Only a limited number of materials have been developed for the n-type component of such organic complementary circuits, because of the lack of suitable n-type organic materials and theoretical arguments which predict a reduced stability of the n-conducting radical anions under ambient conditions. There is a need, which the present invention addresses, for inventions that expand the choice of n-type semiconductor materials suitable for electronic devices.
The following documents may be relevant:
Amit Babel et al., “Electron Transport in Thin-Film Transistors from an n-Type Conjugated Polymer,” Adv. Mater. 14, No. 5, pp. 371-374 (Mar. 4, 2002), which discloses a field effect transistor made from a ladder poly(benzobisimidazobenzophenanthroline) (“BBL”) thin film where the structural formula of BBL is depicted in FIG. 1.
H. E. Katz et al., “A soluble and air-stable organic semiconductor with high electron mobility,” Nature, Vol. 404, pp. 478-480 (Mar. 30, 2000).
Patrick R. L. Malenfant et al., “N-type organic thin-film, transistor with high field-effect mobility based on a N,N′-dialkyl-3,4,9,10-perylene tetracarboxylic diimide derivative,” Applied Physics Letters, Vol. 80, No. 14, pp. 2517-2519 (Apr. 8, 2002).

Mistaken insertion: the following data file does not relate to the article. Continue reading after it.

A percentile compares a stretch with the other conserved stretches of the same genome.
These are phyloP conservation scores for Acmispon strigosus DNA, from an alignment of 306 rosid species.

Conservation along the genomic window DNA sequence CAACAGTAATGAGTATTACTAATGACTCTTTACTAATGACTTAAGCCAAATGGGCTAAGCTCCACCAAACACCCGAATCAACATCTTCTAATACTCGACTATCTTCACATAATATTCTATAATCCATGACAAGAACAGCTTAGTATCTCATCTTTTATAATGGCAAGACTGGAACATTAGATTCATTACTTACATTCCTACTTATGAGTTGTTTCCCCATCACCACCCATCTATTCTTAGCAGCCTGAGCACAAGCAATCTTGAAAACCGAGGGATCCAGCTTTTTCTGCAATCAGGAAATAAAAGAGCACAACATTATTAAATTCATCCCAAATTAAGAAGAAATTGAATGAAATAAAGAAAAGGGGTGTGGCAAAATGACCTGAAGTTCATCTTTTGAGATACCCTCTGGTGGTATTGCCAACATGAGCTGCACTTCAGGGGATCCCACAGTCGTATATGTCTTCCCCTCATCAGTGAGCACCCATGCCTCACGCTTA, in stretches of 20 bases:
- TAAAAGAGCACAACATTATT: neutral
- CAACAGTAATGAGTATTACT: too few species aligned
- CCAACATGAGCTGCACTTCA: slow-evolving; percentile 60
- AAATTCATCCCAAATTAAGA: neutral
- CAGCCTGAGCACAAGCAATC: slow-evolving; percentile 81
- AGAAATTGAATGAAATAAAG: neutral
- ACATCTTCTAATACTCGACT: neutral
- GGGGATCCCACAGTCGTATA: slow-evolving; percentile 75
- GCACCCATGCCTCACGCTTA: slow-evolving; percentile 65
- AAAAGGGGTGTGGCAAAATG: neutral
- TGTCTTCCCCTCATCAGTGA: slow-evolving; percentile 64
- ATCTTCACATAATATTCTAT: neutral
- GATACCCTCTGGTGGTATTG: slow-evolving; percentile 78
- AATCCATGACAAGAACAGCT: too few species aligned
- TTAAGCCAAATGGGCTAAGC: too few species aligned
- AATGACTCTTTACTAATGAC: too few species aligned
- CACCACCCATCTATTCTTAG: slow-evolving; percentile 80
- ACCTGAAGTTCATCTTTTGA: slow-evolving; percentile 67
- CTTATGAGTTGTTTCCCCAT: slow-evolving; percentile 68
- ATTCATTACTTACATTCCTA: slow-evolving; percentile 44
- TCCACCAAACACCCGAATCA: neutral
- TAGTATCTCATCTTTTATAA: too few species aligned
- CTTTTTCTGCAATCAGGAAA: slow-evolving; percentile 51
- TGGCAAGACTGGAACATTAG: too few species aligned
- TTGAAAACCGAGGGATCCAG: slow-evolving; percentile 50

Howard E. Katz et al., “Naphthalenetetracarboxylic Diimide-Based n-Channel Transistor Semiconductors: Structural Variation and Thiol-Enhanced Gold Contacts,” J. Am. Chem. Soc., Vol. 122, pp. 7787-7792 (2000).
J. H. Schon et al., “Perylene: A promising organic field-effect transistor material,” Applied Physics Letters, Vol. 77, No. 23, pp. 3776-3778 (Dec. 4, 2000).
Katz et al., U.S. Pat. No. 6,387,727 B1.
Dimitrakopoulos et al., U.S. patent application Publication No. 2002/0164835 A1.
Hor et al., U.S. Pat. No. 4,587,189.
Hor et al., U.S. Pat. No. 5,225,307.
The present invention is accomplished in embodiments by providing an electronic device comprising a semiconductor layer in contact with a number of electrodes, wherein the semiconductive layer includes a compound wherein either or both of the following geometric isomers of the compound are present:
There is further provided in embodiments, a thin film transistor device comprising:
Other aspects of the present invention will become apparent as the following description proceeds and upon reference to the Figures which represent illustrative embodiments: